In Sea of Thunder, Evan Thomas does not attempt to present a history of the entire Japanese-American naval war. Instead, he does something more adventurous and more revealing; he views that conflict of nations through the prisms of four naval commanders, two from each warring nation. Using oral histories, dairies, correspondence, and postwar testimony, he shows how cultural differences and personalities played a major part in the outcome of critical October 1944 Battle of Leyte Gulf. Military history from a different angle.
Sea of Thunder, by Evan Thomas, an assistant managing editor of Newsweek, provides one of the most insightful analyses yet written of personalities and military cultures at war. The book tells the story of the Japanese and American commanders whose fates converged in history's last great naval engagement, the Battle of Leyte Gulf in October 1944. It is also a story of competing traditions and the extraordinary influence of personality, organizations and culture on warfare -- despite the advanced technologies wielded in World War II.
The Washington Post
A number of talented authors have written about Leyte Gulf, among them C. Vann Woodward, the great historian of the American South, and James A. Field Jr., who was actually there, and won a Bronze Star. Samuel Eliot Morison devoted an entire volume to the battle in his History of United States Naval Operations in World War II. Now Evan Thomas is trying his hand, and it’s likely his predecessors would have enthusiastically approved of the result. Sea of Thunder is an engaging and thorough account based on extensive research in both the United States and Japan that describes the war in the Pacific and culminates at Leyte Gulf.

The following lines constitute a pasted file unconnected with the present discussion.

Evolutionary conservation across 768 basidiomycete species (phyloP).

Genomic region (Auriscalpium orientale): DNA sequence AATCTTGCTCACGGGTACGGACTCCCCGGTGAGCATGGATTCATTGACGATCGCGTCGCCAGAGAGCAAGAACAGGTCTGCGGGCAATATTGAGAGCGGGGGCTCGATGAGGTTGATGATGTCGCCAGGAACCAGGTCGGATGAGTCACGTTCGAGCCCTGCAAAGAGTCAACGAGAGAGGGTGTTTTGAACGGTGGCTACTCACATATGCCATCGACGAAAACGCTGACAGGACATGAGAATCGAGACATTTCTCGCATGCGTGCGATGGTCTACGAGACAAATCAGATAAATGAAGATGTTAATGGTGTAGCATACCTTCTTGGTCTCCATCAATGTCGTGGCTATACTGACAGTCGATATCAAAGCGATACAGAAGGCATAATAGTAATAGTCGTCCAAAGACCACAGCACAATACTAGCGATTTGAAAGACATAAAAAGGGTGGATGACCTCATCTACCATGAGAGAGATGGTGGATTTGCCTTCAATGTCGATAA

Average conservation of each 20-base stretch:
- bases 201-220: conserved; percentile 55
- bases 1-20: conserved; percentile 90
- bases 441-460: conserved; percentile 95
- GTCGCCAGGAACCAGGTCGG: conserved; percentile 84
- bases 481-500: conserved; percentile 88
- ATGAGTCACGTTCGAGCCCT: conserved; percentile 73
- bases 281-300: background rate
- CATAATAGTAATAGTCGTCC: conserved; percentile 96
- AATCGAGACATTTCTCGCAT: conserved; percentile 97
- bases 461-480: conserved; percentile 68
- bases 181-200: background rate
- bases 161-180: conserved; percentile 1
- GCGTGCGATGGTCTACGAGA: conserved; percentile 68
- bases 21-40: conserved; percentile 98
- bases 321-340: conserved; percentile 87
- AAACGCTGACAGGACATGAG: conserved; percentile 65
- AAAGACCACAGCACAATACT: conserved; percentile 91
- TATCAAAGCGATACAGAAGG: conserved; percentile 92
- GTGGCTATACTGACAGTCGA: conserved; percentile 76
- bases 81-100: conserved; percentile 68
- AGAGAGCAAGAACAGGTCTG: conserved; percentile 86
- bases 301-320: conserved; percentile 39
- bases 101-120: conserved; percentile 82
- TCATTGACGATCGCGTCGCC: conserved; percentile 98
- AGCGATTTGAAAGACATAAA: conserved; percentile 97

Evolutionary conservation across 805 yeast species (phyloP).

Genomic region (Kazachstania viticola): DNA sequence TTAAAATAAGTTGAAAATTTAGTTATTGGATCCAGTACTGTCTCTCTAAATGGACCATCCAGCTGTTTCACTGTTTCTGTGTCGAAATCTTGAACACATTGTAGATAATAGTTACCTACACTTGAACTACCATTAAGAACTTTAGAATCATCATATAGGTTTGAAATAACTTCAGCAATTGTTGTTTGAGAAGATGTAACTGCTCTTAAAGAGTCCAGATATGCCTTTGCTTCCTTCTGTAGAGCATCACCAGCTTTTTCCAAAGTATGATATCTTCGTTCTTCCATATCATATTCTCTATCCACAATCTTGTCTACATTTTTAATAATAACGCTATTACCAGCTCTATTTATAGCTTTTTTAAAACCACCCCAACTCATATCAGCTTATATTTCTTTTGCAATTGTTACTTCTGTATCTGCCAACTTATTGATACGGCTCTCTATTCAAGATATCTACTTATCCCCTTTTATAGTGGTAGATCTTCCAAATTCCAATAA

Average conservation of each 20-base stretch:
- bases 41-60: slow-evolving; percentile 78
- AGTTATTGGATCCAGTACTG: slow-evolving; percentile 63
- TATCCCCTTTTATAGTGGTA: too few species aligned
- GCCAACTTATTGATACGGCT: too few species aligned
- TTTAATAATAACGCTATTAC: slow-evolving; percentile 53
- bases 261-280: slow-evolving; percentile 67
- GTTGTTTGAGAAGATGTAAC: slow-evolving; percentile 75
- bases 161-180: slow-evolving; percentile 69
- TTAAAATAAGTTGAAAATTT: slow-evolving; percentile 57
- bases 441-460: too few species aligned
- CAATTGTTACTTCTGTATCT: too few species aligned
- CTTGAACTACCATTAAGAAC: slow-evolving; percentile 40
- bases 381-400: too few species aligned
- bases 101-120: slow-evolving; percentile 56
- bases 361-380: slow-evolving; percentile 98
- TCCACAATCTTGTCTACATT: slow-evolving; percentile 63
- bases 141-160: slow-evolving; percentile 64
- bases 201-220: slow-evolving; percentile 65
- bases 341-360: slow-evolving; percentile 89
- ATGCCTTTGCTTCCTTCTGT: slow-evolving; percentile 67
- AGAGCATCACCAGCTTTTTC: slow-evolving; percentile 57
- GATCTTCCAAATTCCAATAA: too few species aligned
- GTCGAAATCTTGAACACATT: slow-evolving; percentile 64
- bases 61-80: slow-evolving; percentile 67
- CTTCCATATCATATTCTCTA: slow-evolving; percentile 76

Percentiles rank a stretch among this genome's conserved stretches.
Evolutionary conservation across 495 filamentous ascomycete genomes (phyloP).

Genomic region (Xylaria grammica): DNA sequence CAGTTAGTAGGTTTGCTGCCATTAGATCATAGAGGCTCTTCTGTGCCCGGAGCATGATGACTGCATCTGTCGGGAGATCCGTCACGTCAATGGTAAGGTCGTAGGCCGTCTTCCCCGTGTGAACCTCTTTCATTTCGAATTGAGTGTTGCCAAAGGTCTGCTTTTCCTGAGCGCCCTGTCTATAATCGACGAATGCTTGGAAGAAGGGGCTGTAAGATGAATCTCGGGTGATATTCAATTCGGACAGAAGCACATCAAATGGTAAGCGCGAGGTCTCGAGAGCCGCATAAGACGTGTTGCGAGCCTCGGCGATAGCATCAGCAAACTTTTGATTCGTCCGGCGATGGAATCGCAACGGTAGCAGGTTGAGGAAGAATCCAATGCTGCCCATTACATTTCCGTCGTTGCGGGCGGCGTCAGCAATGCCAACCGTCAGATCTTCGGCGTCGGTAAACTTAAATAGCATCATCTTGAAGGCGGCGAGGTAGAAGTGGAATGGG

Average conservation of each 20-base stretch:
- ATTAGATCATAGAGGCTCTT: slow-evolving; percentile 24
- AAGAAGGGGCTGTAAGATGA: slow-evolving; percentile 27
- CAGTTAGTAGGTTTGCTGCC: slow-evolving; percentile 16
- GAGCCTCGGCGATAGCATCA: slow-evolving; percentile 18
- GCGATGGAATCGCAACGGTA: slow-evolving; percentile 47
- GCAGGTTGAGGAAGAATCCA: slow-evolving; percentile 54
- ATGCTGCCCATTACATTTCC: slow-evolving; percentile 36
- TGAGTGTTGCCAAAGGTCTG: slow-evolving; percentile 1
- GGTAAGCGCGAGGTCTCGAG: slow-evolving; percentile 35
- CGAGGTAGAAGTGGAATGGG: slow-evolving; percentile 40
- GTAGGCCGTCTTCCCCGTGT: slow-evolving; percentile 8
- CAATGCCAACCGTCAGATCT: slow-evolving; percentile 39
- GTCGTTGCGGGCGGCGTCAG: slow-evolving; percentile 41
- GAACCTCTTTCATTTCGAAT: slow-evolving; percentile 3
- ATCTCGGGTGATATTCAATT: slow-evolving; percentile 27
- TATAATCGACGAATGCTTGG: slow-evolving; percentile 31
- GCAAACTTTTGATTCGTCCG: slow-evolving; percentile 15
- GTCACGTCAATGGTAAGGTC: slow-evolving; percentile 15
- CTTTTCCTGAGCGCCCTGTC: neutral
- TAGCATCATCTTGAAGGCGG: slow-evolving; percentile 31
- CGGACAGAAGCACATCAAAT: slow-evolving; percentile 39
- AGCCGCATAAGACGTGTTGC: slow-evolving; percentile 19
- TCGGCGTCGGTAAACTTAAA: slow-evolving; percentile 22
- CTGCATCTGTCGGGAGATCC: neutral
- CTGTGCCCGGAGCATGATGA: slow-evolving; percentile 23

The New York Times
Thomas, Newsweek's assistant managing editor, turns his considerable narrative and research talents to Leyte Gulf, history's largest and most complex naval battle. He addresses the subject from the perspectives of four officers: William Halsey, who commanded the U.S. 3rd Fleet; Adm. Takeo Kurita, his Japanese counterpart; Adm. Matome Ugaki, Kurita's senior subordinate and a "true believer" in Japan's destiny; and Cdr. Ernest Evans, captain of a lowly destroyer, the U.S.S. Johnston. The Americans believed the Japanese incapable of great military feats, while the Japanese believed the Americans were incapable of paying the price of war. Both were tragically wrong. Halsey steamed north in pursuit of a what turned out to be a decoy, while Kurita's main force was positioned to destroy the American landing force in the Philippines. Evans repeatedly took the Johnston into harm's way against what seemed overwhelming odds. His heroism, matched by a dozen other captains and crews, convinced Kurita to break off the action. With Halsey's battleships and carriers just over the horizon, Kurita refused to sacrifice his men at the end of a war already lost. Ugaki bitterly denounced the lack of "fighting spirit and promptitude" that kept him from an honorable death. Evans fought and died like a true samurai. As Thomas skillfully reminds us, war is above all the province of irony. (Nov.) Copyright 2006 Reed Business Information.
The assistant managing editor of Newsweek uses the perspectives of four commanders-two Japanese and two American-to reconstruct the clash of navies and cultures in the South Pacific during World War II. Copyright 2006 Reed Business Information.